by Dave Van Horn
For over 20 years, I worked in construction for real estate developers, first while going to college and then after graduation when I couldn’t get a high enough paying job.
After 13 years of working for someone else, I pulled the trigger and started my own contracting company. I strategically planned my exit by studying the business, developing customers through side work, building up suppliers, gradually purchasing equipment and trucks, and setting aside some rainy day money in case things went sideways.
One the most important things I learned before going out on my own was how to work with developers as a subcontractor (or sub). I worked with enough developers to recognize the talent and knowledge base of a successful developer versus one who would either waste my time or manage the overall project poorly.
3 Competencies of Successful Real Estate Developers
1. Knowing the Market
During that time, I worked for many builders and developers, and eventually, I even built some structures myself. The one thing I noticed early on was that good builders really knew the market. They had to. If the economy, real estate market, or job market tanked and they were either holding too much land or had too many houses built on spec, they could lose their shirt. Like Warren Buffett says, “They’d be swimming naked when the tide went out.”
I also noticed that some of the best builders who built residential homes also built apartment complexes and held onto them. Sometimes, they would sell the complexes before roofs or heaters needed replaced, typically around the 20-year mark. These builders were sharp. They often built several hundred units, had on-site management and maintenance, and always picked nice areas and school districts, often near major highways.
2. Buying and Creating the “Highest and Best Use” of Land
Buying land can be a blessing or a curse, as it is very rare to cash flow off of land alone.
When I worked as a real estate agent, we had a rule: “Don’t buy it unless you can develop it within a year.”
As with any rule, there are exceptions. During college, I worked for someone who grew and sold Christmas trees to pay the taxes on the land that he was eventually planning to building homes on. That example is rare, though. Most developers would just make the purchase contingent upon township approvals, or they would option the lots as needed from the land seller. This “pay-as-you-go” approach was pretty smart since it took a lot of the risk off the developer.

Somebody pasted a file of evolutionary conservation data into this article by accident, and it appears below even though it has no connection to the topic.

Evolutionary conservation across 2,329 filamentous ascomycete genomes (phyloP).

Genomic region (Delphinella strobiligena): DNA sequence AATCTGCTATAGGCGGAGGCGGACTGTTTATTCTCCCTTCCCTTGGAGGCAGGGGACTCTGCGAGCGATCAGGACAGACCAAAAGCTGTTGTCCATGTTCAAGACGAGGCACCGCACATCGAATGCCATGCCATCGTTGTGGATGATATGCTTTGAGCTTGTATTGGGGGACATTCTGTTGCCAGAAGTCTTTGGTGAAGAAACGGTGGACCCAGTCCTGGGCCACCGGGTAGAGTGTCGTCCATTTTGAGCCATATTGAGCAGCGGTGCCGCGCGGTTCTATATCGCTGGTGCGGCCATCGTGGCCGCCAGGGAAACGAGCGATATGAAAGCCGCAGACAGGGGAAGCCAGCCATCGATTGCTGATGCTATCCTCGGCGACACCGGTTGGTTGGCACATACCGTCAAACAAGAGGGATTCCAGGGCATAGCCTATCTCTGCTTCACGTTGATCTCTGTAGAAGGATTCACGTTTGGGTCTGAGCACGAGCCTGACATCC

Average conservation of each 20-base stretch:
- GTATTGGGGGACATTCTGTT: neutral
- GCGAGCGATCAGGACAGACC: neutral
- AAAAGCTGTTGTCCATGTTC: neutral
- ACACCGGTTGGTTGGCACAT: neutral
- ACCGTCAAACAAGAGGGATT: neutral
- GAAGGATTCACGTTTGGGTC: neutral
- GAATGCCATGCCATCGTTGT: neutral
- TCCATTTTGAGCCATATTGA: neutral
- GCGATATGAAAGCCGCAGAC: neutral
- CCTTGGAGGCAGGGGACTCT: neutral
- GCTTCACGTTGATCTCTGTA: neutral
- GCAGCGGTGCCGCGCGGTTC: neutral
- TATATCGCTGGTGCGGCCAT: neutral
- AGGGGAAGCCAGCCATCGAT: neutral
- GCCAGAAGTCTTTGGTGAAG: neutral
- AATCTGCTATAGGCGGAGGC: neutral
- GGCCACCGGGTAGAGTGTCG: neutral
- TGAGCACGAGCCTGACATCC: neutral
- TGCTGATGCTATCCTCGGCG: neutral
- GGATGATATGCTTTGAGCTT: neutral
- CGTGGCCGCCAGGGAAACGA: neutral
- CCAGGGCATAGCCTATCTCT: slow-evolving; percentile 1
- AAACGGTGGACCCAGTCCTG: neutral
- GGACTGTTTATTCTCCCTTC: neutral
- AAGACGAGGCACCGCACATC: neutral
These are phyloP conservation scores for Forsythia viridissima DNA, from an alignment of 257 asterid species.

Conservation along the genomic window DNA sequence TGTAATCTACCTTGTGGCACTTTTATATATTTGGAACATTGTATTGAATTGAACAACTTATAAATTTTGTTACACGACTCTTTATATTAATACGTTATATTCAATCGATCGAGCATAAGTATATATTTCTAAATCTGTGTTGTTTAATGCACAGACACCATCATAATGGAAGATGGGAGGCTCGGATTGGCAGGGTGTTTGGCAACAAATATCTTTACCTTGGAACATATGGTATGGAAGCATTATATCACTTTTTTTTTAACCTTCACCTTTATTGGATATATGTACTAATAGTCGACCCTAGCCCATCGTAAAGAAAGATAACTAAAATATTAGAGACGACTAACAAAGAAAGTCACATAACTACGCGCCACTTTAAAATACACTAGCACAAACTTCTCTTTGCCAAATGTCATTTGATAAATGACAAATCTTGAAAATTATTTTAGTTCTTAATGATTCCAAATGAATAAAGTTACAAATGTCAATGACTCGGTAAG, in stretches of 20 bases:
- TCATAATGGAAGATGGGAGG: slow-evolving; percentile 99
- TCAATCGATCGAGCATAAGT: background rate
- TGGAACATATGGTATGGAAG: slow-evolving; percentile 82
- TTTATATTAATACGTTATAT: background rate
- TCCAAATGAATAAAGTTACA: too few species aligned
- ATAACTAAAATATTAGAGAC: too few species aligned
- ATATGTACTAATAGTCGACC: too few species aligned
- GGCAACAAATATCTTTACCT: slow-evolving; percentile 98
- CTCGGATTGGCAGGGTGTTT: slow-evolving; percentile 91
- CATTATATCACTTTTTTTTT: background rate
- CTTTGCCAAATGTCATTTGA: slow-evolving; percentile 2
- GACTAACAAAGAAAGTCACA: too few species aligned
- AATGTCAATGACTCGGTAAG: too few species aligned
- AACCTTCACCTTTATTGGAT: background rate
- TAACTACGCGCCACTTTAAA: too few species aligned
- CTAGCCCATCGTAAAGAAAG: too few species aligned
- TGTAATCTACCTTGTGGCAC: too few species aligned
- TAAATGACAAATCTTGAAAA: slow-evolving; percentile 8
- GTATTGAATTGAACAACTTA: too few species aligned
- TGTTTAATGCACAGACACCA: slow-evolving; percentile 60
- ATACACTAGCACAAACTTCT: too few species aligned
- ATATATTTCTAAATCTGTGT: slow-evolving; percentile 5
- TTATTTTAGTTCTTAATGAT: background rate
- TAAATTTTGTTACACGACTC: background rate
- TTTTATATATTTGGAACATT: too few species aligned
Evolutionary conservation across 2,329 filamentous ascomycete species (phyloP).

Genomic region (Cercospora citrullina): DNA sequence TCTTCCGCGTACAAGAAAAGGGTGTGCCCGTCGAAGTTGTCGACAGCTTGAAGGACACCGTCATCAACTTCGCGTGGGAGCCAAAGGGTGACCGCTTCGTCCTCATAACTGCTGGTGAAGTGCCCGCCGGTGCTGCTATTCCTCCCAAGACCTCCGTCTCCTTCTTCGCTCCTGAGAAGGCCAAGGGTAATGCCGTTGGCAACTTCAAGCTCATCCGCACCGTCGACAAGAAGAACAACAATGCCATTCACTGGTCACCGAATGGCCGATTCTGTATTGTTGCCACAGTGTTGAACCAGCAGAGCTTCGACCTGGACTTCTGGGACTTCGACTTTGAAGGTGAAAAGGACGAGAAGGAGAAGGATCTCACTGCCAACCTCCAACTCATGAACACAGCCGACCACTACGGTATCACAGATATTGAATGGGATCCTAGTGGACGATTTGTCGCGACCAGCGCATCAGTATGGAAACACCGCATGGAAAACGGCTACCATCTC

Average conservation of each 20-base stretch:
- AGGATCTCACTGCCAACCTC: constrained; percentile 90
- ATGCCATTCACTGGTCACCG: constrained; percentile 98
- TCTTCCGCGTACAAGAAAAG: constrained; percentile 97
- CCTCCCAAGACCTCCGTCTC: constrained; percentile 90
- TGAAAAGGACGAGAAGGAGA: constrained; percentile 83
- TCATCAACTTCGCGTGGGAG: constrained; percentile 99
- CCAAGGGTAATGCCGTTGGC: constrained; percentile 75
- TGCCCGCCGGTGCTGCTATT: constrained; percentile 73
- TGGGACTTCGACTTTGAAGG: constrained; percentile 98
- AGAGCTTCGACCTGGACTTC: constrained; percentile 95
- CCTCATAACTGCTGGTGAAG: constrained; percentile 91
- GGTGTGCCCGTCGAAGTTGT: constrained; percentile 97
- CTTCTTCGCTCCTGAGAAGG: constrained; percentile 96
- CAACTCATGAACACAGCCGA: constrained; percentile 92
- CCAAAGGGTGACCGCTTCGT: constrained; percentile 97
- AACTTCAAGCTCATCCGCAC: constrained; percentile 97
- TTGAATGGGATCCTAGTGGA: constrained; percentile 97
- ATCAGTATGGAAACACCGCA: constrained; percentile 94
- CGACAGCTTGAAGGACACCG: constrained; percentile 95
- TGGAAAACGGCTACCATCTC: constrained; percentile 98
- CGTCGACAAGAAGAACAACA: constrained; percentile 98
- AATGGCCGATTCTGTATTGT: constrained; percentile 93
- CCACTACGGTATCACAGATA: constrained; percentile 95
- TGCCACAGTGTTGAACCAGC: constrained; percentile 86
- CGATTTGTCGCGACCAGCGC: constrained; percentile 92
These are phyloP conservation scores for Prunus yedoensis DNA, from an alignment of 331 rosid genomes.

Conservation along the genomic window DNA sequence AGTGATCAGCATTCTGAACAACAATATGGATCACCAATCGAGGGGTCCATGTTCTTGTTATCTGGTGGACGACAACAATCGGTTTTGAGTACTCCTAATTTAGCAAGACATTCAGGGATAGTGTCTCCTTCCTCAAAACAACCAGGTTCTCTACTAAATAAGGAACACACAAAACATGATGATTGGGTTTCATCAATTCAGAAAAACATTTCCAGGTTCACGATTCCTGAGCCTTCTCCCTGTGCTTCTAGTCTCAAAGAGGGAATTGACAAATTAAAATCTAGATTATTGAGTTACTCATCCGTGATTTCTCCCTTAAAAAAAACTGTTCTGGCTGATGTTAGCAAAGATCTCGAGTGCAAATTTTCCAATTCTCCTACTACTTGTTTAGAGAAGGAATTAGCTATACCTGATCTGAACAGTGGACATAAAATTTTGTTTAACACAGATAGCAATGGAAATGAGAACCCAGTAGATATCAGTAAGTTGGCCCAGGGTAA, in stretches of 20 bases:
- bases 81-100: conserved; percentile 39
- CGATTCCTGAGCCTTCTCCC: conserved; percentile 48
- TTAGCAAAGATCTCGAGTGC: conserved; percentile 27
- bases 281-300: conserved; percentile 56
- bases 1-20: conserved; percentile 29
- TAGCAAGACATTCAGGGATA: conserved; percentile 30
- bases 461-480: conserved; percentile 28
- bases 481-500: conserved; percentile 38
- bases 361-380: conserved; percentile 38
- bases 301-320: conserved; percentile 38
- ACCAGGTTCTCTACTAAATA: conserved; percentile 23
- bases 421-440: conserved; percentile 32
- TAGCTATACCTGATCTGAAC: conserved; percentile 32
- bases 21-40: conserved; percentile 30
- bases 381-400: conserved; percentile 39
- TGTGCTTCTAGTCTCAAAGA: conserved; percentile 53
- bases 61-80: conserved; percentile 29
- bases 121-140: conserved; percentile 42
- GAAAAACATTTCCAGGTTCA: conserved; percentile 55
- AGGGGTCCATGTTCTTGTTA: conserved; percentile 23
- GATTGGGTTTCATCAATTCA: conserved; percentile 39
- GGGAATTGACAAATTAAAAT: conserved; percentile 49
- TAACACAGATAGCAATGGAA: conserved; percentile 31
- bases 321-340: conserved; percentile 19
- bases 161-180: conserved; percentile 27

Some of the bigger operations could afford to buy large parcels and hold them. Or they would just put in roads and sewers with subdivision approvals and sell the ready to go lots off to smaller builders, almost like a wholesaler flips a residential deal to a rehabber. Sometimes these guys made just as much money through site development and land improvements as they would’ve if they actually built the homes.
3. Working with Contractors
While working with builders, I experienced first-hand how they dealt with their subcontractors.
The smart ones were great at negotiating, getting multiple bids, and really knowing their costs. It was years before I realized that the builders were using the subcontractors’ money, supplies, and labor to finance half of the residential house’s construction. I’m sure you’ve heard of how builders are slow to pay, often taking 60 to 90 days to pay their subcontractors and holding 10% of the bill until closing to handle complaints. Approximately the first half of the subcontractors will be paid by the builder, but the second half are typically paid after closing when the developer has already been paid by the homebuyer.
I’ve also seen them pay for supplies with cash-back rewards credit cards and deduct money or chargeback the subs for mistakes, poor quality, touch ups, backorders, and trash left on-site—or even for time delays.
The best builder I ever worked for paid every two weeks, but there was one catch: If you had any complaints outstanding, he’d freeze all your bills until the complaints were handled. He was the most reputable builder I ever met, and all the subs wanted to work for him. His projects were always on time.
Of course, there were bad builders, too—ones who beat everyone out of money and would just hope that only a few subs would sue. They took advantage of the subs and abused them. Some were really slow to pay or had bad reputations. This is one reason that only 50-60% of my painting company’s contracting work was with developers.
Let’s say you already have the knowledge and competencies mentioned above. Are you having trouble hiring enough quality contractors due to the smaller scale of your project(s)?
Strategies for Rehabbers
Unfortunately, small developers and fix and flip folks are often at a big disadvantage. Have you ever struggled getting a drywall guy, tile setter, or stonemason? It’s pretty tough for a drywaller to come and do one house when the larger builder might give him/her 250 SFRs or 1,000 townhomes. It’s hard for them to ignore the builder and come running to you and your little rehab project. So, what’s a little guy to do?
For one, pay quickly. Don’t be disorganized. Have your houses ready. Respect the sub’s time. Don’t be super cheap. All this will go a long way. It’s hard to compete with the workflow the larger developer can provide, but you can compete in other areas where they’re weak.
Another strategy would be to get a sub or GC (general contractor) that can perform the work of several subcontractors. This way you have fewer contractors to deal with, and you can keep them on your job site longer.
When it comes to actually hiring the contractors, make sure you vet them and check their references. I’m always leery of the subcontractor who isn’t busy, or who seems desperate for money. Be sure to get their licenses and insurance certificates too as the lack thereof can create a lot of undue risk.
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